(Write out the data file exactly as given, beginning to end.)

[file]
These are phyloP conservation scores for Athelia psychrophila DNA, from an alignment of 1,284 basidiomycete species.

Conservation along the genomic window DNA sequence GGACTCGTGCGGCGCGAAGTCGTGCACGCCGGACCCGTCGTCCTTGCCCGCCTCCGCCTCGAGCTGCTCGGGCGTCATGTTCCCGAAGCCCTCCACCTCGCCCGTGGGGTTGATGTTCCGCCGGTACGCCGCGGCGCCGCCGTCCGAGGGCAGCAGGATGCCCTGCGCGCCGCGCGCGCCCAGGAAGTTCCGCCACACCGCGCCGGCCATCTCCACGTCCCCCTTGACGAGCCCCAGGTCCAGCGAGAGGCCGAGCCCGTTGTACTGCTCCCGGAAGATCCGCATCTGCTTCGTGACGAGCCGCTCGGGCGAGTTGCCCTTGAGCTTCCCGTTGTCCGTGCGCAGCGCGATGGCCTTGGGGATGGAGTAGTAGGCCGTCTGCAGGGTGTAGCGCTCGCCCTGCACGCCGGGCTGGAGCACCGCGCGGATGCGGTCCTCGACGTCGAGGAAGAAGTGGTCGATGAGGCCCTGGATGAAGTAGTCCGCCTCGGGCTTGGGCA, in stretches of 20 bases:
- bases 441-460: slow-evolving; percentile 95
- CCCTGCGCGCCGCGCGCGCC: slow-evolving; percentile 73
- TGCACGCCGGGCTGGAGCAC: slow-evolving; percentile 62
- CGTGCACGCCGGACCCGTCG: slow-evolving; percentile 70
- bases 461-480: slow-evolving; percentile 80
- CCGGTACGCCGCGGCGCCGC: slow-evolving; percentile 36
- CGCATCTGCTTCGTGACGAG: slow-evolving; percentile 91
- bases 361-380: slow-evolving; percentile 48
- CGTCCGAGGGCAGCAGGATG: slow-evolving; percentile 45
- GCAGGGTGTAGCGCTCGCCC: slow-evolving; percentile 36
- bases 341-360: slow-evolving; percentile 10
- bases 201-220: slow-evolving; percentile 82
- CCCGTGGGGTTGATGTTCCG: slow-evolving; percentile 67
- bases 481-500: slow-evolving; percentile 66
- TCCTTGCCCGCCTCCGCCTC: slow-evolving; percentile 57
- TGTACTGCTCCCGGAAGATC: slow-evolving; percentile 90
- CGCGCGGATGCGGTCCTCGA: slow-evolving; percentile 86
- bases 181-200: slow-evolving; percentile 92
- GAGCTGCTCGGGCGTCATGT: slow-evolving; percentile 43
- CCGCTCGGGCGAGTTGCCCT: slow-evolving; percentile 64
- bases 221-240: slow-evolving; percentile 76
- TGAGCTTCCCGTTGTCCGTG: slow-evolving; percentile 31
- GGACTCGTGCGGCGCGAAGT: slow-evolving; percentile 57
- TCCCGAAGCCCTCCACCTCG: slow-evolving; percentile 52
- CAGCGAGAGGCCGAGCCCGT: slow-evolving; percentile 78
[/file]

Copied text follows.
These are phyloP conservation scores for Athelia psychrophila DNA, from an alignment of 1,284 basidiomycete species.

Conservation along the genomic window DNA sequence GGACTCGTGCGGCGCGAAGTCGTGCACGCCGGACCCGTCGTCCTTGCCCGCCTCCGCCTCGAGCTGCTCGGGCGTCATGTTCCCGAAGCCCTCCACCTCGCCCGTGGGGTTGATGTTCCGCCGGTACGCCGCGGCGCCGCCGTCCGAGGGCAGCAGGATGCCCTGCGCGCCGCGCGCGCCCAGGAAGTTCCGCCACACCGCGCCGGCCATCTCCACGTCCCCCTTGACGAGCCCCAGGTCCAGCGAGAGGCCGAGCCCGTTGTACTGCTCCCGGAAGATCCGCATCTGCTTCGTGACGAGCCGCTCGGGCGAGTTGCCCTTGAGCTTCCCGTTGTCCGTGCGCAGCGCGATGGCCTTGGGGATGGAGTAGTAGGCCGTCTGCAGGGTGTAGCGCTCGCCCTGCACGCCGGGCTGGAGCACCGCGCGGATGCGGTCCTCGACGTCGAGGAAGAAGTGGTCGATGAGGCCCTGGATGAAGTAGTCCGCCTCGGGCTTGGGCA, in stretches of 20 bases:
- bases 441-460: slow-evolving; percentile 95
- CCCTGCGCGCCGCGCGCGCC: slow-evolving; percentile 73
- TGCACGCCGGGCTGGAGCAC: slow-evolving; percentile 62
- CGTGCACGCCGGACCCGTCG: slow-evolving; percentile 70
- bases 461-480: slow-evolving; percentile 80
- CCGGTACGCCGCGGCGCCGC: slow-evolving; percentile 36
- CGCATCTGCTTCGTGACGAG: slow-evolving; percentile 91
- bases 361-380: slow-evolving; percentile 48
- CGTCCGAGGGCAGCAGGATG: slow-evolving; percentile 45
- GCAGGGTGTAGCGCTCGCCC: slow-evolving; percentile 36
- bases 341-360: slow-evolving; percentile 10
- bases 201-220: slow-evolving; percentile 82
- CCCGTGGGGTTGATGTTCCG: slow-evolving; percentile 67
- bases 481-500: slow-evolving; percentile 66
- TCCTTGCCCGCCTCCGCCTC: slow-evolving; percentile 57
- TGTACTGCTCCCGGAAGATC: slow-evolving; percentile 90
- CGCGCGGATGCGGTCCTCGA: slow-evolving; percentile 86
- bases 181-200: slow-evolving; percentile 92
- GAGCTGCTCGGGCGTCATGT: slow-evolving; percentile 43
- CCGCTCGGGCGAGTTGCCCT: slow-evolving; percentile 64
- bases 221-240: slow-evolving; percentile 76
- TGAGCTTCCCGTTGTCCGTG: slow-evolving; percentile 31
- GGACTCGTGCGGCGCGAAGT: slow-evolving; percentile 57
- TCCCGAAGCCCTCCACCTCG: slow-evolving; percentile 52
- CAGCGAGAGGCCGAGCCCGT: slow-evolving; percentile 78